From the point of view of the foreign relations and particularly of the maintenance and expansion of the territorial basis of the United States, the decade from 1793 to 1803 was a critical period in American history. To one who appreciates the importance of the possession of the Mississippi Valley and its approaches in the history and destiny of the United States, these years are alive with interest. It was in this decade that Wayne's victory turned the tide against the Indians in the Northwest, and Jay's treaty relieved it of English occupation; then it was that Spain's intrigues with Indian scalping parties and Kentucky malcontents, her claims in the Southwest, and her closure of the Mississippi to the products of the West, came to an end. At the close of the decade the nation, having thus secured its flanks, took its gigantic march across the Mississippi by the Louisiana Purchase.
One of the gravest of the dangers of this period, however, has not received the attention which its importance warrants. The mission of Genet has been chiefly considered as a matter of his own personality, in the effects which his enthusiasm and his democratic societies produced upon party crystallization, and in regard to his demands for money and the use which he made of our ports.1 His picturesque effrontery in lecturing the government and his threatened appeal from Washington to the people, have perhaps concealed from us the most important feature of his mission, namely the desire of the French Republic to form connections with the frontiersmen of America and to seize Louisiana, the Floridas and Canada as a part of the same enthusiastic crusade for liberty that carried the French armies across the European frontiers in the early days of the Revolution. In this case France reckoned upon the active support or the connivance of the American people, and particularly upon the irate Kentuckians, to aid her in repelling the hated Spaniard from the approaches to the Mississippi and perhaps from both Americas. It was an attractive programme. The enthusiasm for revolutionary France, and the Western resentment p651 against the power that closed the Mississippi, made it possible that this fierce young French Republic, strong with the zeal of the Revolution, might be able to succeed the decadent Spanish monarchy on the Gulf of Mexico, and hold the gratitude and friendship of the men of the West. What this transfer under such conditions might have meant, European history in the years that soon followed may enable us to guess. But in the way of this outcome stood George Washington. By throwing the weight of a vigorous policy and his powerful influence in favor of strict adherence to the duty of neutrality, he blocked the plan of France and performed one of the greatest of his services to America.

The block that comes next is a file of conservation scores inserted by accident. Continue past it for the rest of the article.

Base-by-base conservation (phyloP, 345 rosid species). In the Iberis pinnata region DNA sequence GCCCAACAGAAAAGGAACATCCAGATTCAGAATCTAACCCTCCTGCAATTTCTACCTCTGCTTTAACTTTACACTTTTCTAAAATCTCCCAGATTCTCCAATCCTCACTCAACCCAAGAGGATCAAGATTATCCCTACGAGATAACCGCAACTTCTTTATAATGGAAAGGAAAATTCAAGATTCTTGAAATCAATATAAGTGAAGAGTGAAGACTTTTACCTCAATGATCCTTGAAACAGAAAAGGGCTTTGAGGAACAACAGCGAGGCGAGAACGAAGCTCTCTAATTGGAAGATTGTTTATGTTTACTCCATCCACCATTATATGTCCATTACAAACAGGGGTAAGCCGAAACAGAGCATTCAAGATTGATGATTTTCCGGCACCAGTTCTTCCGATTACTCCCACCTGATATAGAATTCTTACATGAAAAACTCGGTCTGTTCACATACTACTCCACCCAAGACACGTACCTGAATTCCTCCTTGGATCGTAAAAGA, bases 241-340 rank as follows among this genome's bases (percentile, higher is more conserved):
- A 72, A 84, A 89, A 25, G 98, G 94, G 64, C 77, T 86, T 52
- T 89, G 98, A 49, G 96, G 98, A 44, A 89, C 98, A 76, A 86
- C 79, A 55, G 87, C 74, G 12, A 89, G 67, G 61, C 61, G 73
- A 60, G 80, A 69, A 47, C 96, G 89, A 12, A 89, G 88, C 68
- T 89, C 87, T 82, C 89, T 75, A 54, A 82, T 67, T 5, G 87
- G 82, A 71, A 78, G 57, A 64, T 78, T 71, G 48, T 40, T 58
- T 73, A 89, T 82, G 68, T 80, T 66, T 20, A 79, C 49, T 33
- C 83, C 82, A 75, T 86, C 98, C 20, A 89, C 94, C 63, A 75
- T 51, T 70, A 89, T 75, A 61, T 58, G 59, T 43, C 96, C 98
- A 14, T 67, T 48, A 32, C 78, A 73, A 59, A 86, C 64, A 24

It is not strange that France in her revolutionary renaissance, and when war was about to be declared upon England and Spain, should have turned her eyes toward the remains of her colonial glory in Canada and Louisiana. Indeed it is one of the significant elements in her policy during the War of Independence that she never lost sight of the weakness of Spain, or of the advisability of keeping the United States a dependent ally, restricted within the limits of the Alleghanies. Her statesmen were well aware of the looseness of the federal bond in the Confederation and of the disaffection of the West. Memoirs for the recovery of Louisiana were framed for presentation to the government of the Old Régime. In 1787 Lord Dorchester sent home from Canada a copy of a memoir2 presented to the French minister in the United States and by him forwarded to his court. The object of its author was to induce France to retake Louisiana. He argued that separation was the inevitable destiny of the West. "Unity," he said, "is broken by the Mountains. Those beyond seek for a new support and they offer to the power which will welcome them, advantages which will before long efface of those which America, as it now is, could promise. These may be seen at a glance, from the Appalaches to the mountains of New Mexico, and from the Lakes of Canada to the mouth of the Mississippi. Here is a zone of the globe capable of containing fifty million inhabitants, situated in a continuous plain, inclosed within the same compass, of which all the parts have a close connection, a common and indivisible point of trade and navigation. In a few years will be born a new policy, and it is a colony not yet perceived which will hatch the germ. It requires a protector; the first who will stretch out his arms to it will have made the greatest acquisition that could be desired in this New World. Fortunate my country p652 if she does not let this moment escape, one of those not presented twice."